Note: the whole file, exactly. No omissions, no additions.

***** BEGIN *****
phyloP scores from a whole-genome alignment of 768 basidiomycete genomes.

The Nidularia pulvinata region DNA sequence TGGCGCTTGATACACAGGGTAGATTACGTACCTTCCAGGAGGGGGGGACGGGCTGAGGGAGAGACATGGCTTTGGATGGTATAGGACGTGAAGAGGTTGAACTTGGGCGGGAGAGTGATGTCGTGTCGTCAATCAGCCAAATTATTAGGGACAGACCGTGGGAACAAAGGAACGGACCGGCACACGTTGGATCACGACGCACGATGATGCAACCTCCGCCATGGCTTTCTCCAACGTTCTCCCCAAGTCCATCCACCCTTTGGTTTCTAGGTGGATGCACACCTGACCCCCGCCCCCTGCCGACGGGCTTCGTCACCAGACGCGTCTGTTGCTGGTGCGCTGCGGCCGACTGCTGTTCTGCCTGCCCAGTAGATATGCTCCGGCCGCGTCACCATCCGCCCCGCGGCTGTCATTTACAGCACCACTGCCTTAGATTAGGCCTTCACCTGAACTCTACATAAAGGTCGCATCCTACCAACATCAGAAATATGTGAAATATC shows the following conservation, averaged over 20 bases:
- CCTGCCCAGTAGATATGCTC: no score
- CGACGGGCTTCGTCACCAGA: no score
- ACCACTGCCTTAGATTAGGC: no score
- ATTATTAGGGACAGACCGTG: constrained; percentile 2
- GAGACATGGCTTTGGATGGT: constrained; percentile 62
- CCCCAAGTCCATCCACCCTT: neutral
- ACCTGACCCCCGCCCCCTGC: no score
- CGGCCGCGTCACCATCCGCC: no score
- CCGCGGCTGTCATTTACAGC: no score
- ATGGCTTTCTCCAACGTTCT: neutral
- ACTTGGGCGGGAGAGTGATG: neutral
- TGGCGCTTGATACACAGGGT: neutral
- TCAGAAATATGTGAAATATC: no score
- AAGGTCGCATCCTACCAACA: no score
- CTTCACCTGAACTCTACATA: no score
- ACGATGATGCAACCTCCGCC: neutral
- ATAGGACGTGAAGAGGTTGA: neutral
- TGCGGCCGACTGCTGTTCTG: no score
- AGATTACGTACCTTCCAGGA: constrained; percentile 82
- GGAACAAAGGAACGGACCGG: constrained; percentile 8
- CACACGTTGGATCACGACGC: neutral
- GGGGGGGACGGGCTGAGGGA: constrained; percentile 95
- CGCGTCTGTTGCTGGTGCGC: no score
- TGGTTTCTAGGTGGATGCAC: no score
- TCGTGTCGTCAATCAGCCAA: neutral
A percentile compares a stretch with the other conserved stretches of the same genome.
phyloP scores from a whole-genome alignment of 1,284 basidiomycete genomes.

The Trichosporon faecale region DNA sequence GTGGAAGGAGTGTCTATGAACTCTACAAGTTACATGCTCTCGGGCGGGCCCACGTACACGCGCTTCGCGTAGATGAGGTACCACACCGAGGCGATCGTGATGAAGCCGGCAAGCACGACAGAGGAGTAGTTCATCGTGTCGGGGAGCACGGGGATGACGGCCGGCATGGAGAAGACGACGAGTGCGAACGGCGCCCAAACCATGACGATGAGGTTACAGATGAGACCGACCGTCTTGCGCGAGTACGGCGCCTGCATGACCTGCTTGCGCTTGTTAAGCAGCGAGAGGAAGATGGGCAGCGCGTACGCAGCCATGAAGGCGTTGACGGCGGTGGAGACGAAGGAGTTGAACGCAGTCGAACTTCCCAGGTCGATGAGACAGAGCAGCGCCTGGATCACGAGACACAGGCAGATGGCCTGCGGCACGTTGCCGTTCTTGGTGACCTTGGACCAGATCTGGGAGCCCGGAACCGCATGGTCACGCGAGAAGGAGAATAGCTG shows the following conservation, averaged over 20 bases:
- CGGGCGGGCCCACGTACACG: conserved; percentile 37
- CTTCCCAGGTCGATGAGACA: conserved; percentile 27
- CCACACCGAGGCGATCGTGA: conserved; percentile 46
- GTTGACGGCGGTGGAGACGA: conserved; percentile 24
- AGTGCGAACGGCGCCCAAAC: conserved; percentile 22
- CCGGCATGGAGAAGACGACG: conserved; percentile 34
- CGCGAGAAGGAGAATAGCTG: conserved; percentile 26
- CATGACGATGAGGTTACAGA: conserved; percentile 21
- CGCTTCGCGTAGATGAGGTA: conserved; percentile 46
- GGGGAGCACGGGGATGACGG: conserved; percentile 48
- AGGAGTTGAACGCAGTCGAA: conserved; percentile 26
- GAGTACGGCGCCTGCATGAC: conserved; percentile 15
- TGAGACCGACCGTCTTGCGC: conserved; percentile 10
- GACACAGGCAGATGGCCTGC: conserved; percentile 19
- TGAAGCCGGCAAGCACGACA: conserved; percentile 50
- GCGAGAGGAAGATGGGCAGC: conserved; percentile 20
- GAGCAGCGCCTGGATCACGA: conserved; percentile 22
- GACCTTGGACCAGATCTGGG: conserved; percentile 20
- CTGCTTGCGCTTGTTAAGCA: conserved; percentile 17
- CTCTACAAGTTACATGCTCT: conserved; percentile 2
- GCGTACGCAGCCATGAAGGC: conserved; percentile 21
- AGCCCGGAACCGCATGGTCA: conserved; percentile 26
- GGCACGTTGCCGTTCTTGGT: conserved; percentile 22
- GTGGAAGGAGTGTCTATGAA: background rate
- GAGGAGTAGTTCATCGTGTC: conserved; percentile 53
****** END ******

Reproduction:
phyloP scores from a whole-genome alignment of 768 basidiomycete genomes.

The Nidularia pulvinata region DNA sequence TGGCGCTTGATACACAGGGTAGATTACGTACCTTCCAGGAGGGGGGGACGGGCTGAGGGAGAGACATGGCTTTGGATGGTATAGGACGTGAAGAGGTTGAACTTGGGCGGGAGAGTGATGTCGTGTCGTCAATCAGCCAAATTATTAGGGACAGACCGTGGGAACAAAGGAACGGACCGGCACACGTTGGATCACGACGCACGATGATGCAACCTCCGCCATGGCTTTCTCCAACGTTCTCCCCAAGTCCATCCACCCTTTGGTTTCTAGGTGGATGCACACCTGACCCCCGCCCCCTGCCGACGGGCTTCGTCACCAGACGCGTCTGTTGCTGGTGCGCTGCGGCCGACTGCTGTTCTGCCTGCCCAGTAGATATGCTCCGGCCGCGTCACCATCCGCCCCGCGGCTGTCATTTACAGCACCACTGCCTTAGATTAGGCCTTCACCTGAACTCTACATAAAGGTCGCATCCTACCAACATCAGAAATATGTGAAATATC shows the following conservation, averaged over 20 bases:
- CCTGCCCAGTAGATATGCTC: no score
- CGACGGGCTTCGTCACCAGA: no score
- ACCACTGCCTTAGATTAGGC: no score
- ATTATTAGGGACAGACCGTG: constrained; percentile 2
- GAGACATGGCTTTGGATGGT: constrained; percentile 62
- CCCCAAGTCCATCCACCCTT: neutral
- ACCTGACCCCCGCCCCCTGC: no score
- CGGCCGCGTCACCATCCGCC: no score
- CCGCGGCTGTCATTTACAGC: no score
- ATGGCTTTCTCCAACGTTCT: neutral
- ACTTGGGCGGGAGAGTGATG: neutral
- TGGCGCTTGATACACAGGGT: neutral
- TCAGAAATATGTGAAATATC: no score
- AAGGTCGCATCCTACCAACA: no score
- CTTCACCTGAACTCTACATA: no score
- ACGATGATGCAACCTCCGCC: neutral
- ATAGGACGTGAAGAGGTTGA: neutral
- TGCGGCCGACTGCTGTTCTG: no score
- AGATTACGTACCTTCCAGGA: constrained; percentile 82
- GGAACAAAGGAACGGACCGG: constrained; percentile 8
- CACACGTTGGATCACGACGC: neutral
- GGGGGGGACGGGCTGAGGGA: constrained; percentile 95
- CGCGTCTGTTGCTGGTGCGC: no score
- TGGTTTCTAGGTGGATGCAC: no score
- TCGTGTCGTCAATCAGCCAA: neutral
A percentile compares a stretch with the other conserved stretches of the same genome.
phyloP scores from a whole-genome alignment of 1,284 basidiomycete genomes.

The Trichosporon faecale region DNA sequence GTGGAAGGAGTGTCTATGAACTCTACAAGTTACATGCTCTCGGGCGGGCCCACGTACACGCGCTTCGCGTAGATGAGGTACCACACCGAGGCGATCGTGATGAAGCCGGCAAGCACGACAGAGGAGTAGTTCATCGTGTCGGGGAGCACGGGGATGACGGCCGGCATGGAGAAGACGACGAGTGCGAACGGCGCCCAAACCATGACGATGAGGTTACAGATGAGACCGACCGTCTTGCGCGAGTACGGCGCCTGCATGACCTGCTTGCGCTTGTTAAGCAGCGAGAGGAAGATGGGCAGCGCGTACGCAGCCATGAAGGCGTTGACGGCGGTGGAGACGAAGGAGTTGAACGCAGTCGAACTTCCCAGGTCGATGAGACAGAGCAGCGCCTGGATCACGAGACACAGGCAGATGGCCTGCGGCACGTTGCCGTTCTTGGTGACCTTGGACCAGATCTGGGAGCCCGGAACCGCATGGTCACGCGAGAAGGAGAATAGCTG shows the following conservation, averaged over 20 bases:
- CGGGCGGGCCCACGTACACG: conserved; percentile 37
- CTTCCCAGGTCGATGAGACA: conserved; percentile 27
- CCACACCGAGGCGATCGTGA: conserved; percentile 46
- GTTGACGGCGGTGGAGACGA: conserved; percentile 24
- AGTGCGAACGGCGCCCAAAC: conserved; percentile 22
- CCGGCATGGAGAAGACGACG: conserved; percentile 34
- CGCGAGAAGGAGAATAGCTG: conserved; percentile 26
- CATGACGATGAGGTTACAGA: conserved; percentile 21
- CGCTTCGCGTAGATGAGGTA: conserved; percentile 46
- GGGGAGCACGGGGATGACGG: conserved; percentile 48
- AGGAGTTGAACGCAGTCGAA: conserved; percentile 26
- GAGTACGGCGCCTGCATGAC: conserved; percentile 15
- TGAGACCGACCGTCTTGCGC: conserved; percentile 10
- GACACAGGCAGATGGCCTGC: conserved; percentile 19
- TGAAGCCGGCAAGCACGACA: conserved; percentile 50
- GCGAGAGGAAGATGGGCAGC: conserved; percentile 20
- GAGCAGCGCCTGGATCACGA: conserved; percentile 22
- GACCTTGGACCAGATCTGGG: conserved; percentile 20
- CTGCTTGCGCTTGTTAAGCA: conserved; percentile 17
- CTCTACAAGTTACATGCTCT: conserved; percentile 2
- GCGTACGCAGCCATGAAGGC: conserved; percentile 21
- AGCCCGGAACCGCATGGTCA: conserved; percentile 26
- GGCACGTTGCCGTTCTTGGT: conserved; percentile 22
- GTGGAAGGAGTGTCTATGAA: background rate
- GAGGAGTAGTTCATCGTGTC: conserved; percentile 53